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By Aaron Sheldrick
TOKYO (Reuters) - Australia won the 4x100 women's freestyle relay Olympic gold for the third time in a row, beating their own world record by three seconds and helping take the sting out of a disappointing first day of finals in the pool.
The quartet of sisters Bronte and Cate Campbell, Meg Harris and Emma McKeon took 0.36 seconds off their previous best of 3:30.05 set in April 2018, with a world record of 3:29.69.
Canada took silver, 3:09 seconds behind the winners while the United States came in third for the bronze medal.
Ecstatic with their performance, team members made a show of presenting their gold medals to each other after the ceremony.
"We all just presented the medals between ourselves because it was a pretty special moment," said Bronte Campbell.
"Because it is really all about the team and all of us supporting each other and competing with each other and therefore making each other stronger," she said.
Emma McKeon propelled the team to victory with a 51.35-second third leg that was the fifth quickest women's 100m split in history, an hour after she had qualified as the third fastest for the 100m butterfly final.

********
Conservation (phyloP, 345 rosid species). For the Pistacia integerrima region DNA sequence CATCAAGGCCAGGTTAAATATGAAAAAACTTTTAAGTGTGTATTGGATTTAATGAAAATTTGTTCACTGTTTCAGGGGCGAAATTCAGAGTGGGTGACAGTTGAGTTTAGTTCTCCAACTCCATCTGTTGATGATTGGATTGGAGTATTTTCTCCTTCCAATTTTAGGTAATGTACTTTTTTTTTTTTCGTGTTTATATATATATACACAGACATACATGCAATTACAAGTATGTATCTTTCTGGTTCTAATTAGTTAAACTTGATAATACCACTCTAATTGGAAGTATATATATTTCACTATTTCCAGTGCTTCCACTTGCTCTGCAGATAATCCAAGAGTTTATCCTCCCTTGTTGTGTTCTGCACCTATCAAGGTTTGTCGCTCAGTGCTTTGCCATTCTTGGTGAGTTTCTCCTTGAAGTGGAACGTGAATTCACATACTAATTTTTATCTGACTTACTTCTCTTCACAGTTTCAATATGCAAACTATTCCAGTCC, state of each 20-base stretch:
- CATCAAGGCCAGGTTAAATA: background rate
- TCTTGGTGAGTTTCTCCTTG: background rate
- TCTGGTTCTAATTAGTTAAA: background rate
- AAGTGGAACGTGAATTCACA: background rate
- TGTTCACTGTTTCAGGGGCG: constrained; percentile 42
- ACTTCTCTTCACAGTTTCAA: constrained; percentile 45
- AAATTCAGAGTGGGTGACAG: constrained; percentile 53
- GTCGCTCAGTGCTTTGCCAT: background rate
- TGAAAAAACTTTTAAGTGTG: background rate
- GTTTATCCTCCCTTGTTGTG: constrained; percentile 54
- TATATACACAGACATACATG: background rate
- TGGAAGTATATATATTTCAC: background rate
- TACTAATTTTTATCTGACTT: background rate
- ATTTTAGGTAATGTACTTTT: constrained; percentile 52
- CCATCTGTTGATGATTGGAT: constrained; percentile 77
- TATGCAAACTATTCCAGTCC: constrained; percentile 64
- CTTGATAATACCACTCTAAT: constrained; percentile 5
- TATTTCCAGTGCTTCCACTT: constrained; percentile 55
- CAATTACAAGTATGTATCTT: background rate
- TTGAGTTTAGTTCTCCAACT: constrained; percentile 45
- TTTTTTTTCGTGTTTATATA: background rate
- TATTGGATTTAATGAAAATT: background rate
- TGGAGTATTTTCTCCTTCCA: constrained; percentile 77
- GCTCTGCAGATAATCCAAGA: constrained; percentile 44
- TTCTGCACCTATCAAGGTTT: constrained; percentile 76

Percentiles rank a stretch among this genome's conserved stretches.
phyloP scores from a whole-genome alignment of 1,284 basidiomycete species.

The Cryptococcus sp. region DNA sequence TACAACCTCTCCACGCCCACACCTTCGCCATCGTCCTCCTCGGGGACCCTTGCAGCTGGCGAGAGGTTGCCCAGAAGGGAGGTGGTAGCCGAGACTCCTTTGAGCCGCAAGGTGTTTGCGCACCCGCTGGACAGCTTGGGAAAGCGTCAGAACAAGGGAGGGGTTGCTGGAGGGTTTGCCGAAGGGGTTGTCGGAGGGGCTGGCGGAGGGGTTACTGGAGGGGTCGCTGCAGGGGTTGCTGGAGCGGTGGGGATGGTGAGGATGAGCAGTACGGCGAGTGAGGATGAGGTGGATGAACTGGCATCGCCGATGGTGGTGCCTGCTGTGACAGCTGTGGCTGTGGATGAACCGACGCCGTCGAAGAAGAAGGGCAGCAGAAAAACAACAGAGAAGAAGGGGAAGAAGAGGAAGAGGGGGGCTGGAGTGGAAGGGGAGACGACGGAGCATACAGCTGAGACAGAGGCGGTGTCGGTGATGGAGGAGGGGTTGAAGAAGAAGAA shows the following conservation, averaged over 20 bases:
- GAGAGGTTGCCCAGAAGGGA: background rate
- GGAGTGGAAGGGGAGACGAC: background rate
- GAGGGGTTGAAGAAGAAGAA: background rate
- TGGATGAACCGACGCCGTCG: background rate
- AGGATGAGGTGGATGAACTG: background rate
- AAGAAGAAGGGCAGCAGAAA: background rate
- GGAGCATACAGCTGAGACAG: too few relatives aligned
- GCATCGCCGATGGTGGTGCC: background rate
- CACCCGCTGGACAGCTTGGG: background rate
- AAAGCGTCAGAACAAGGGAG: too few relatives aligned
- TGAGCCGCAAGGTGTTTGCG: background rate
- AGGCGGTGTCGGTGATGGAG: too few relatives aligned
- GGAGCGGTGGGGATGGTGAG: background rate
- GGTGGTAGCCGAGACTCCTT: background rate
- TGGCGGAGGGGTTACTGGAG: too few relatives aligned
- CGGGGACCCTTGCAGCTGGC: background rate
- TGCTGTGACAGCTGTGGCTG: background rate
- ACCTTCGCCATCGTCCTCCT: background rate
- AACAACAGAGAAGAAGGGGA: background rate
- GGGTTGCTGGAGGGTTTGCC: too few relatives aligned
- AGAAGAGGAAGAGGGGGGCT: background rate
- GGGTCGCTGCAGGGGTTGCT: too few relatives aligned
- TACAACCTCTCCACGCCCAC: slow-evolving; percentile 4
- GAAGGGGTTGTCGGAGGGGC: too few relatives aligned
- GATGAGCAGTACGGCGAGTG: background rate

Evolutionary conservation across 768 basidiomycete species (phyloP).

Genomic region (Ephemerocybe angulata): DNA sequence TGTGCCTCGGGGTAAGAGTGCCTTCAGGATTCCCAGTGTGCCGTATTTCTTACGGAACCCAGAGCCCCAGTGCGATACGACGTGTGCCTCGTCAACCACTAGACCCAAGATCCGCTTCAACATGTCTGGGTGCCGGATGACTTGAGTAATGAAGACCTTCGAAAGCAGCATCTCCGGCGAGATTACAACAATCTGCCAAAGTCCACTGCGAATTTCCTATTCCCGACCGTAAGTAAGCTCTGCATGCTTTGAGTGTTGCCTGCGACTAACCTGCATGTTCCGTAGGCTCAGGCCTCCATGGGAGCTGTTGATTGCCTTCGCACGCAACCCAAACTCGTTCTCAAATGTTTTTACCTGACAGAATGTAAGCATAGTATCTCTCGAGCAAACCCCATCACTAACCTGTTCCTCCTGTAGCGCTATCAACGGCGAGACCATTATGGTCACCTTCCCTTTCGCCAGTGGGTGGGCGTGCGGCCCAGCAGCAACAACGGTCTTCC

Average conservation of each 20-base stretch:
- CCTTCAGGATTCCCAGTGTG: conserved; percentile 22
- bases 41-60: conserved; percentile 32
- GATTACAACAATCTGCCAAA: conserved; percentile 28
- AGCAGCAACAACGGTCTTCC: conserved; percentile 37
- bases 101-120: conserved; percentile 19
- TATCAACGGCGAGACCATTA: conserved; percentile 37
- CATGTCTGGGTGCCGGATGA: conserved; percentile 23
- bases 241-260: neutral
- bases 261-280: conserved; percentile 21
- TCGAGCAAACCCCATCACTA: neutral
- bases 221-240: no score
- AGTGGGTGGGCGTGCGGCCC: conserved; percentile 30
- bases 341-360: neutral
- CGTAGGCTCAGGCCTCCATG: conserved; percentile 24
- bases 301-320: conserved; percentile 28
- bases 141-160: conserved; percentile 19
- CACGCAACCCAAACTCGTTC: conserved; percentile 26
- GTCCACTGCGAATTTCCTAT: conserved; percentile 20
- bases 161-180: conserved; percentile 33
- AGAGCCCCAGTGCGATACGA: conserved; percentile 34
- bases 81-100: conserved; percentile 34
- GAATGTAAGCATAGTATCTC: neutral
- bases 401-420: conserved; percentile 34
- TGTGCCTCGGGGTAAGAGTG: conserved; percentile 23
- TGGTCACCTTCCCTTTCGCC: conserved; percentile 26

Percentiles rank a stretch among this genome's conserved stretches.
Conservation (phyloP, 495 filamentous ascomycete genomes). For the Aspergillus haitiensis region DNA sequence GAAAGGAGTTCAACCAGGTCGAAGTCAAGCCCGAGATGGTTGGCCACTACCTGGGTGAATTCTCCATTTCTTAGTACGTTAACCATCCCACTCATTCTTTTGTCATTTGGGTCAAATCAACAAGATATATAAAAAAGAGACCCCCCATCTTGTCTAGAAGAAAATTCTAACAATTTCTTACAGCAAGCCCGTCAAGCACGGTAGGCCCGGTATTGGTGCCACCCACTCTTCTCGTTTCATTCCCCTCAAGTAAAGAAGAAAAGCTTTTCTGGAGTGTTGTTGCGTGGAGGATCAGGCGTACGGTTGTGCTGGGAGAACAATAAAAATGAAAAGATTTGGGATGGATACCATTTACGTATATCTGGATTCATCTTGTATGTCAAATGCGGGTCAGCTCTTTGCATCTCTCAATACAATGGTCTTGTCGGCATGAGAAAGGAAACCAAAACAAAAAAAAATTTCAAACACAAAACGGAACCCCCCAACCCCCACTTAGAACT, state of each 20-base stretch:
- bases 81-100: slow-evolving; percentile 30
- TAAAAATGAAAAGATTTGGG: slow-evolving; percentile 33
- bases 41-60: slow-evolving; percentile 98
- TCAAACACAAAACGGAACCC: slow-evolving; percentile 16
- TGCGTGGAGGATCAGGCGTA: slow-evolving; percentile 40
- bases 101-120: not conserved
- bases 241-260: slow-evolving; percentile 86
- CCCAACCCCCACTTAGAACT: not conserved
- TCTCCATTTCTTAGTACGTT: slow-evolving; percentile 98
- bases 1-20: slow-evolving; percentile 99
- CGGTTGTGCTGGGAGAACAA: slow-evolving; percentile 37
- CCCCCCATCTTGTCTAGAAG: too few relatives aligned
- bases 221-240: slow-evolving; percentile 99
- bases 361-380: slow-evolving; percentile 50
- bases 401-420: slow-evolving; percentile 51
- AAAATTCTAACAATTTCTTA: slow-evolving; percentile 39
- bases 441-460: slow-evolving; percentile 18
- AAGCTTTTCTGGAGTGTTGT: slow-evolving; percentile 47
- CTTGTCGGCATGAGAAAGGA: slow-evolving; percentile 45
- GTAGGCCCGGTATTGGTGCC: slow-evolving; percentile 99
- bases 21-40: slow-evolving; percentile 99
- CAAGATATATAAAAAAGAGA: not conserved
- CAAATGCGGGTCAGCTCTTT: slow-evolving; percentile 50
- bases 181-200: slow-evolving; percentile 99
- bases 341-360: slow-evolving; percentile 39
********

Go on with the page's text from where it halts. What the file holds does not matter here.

"As I watched Cate come in, I only just realised we got the world record, I thought it was just the Olympic record, so I was over the moon with that," said McKeon.
Cate Campbell has featured in all three of the relay victories.
Earlier, Brendon Smith and Jack McLoughlin grabbed Australia's first medals for the Tokyo 2020 Olympics, but there was no gold for them.
McLoughlin took silver behind Tunisian teenager Ahmed Hafnaoui who stormed in on the last lap to win the men's 400m freestyle final in the biggest upset of the Olympics so far.
Smith became the first Australian to win a medal in the men's 400m individual medley since 1984, coming in third behind American duo Chase Kallisz and Jay Litherland
On the women's relay team, it was a bittersweet moment for Bronte Campbell, who at the age of a little over 29 is the oldest Australian woman to win an Olympic medal.
"This is probably going to be my last Olympics," Bronte Campbell said. "So I really took a moment to just let it all sink in because it does fly by very quickly."
(Reporting by Aaron Sheldrick; Editing by Muralikumar Anantharaman)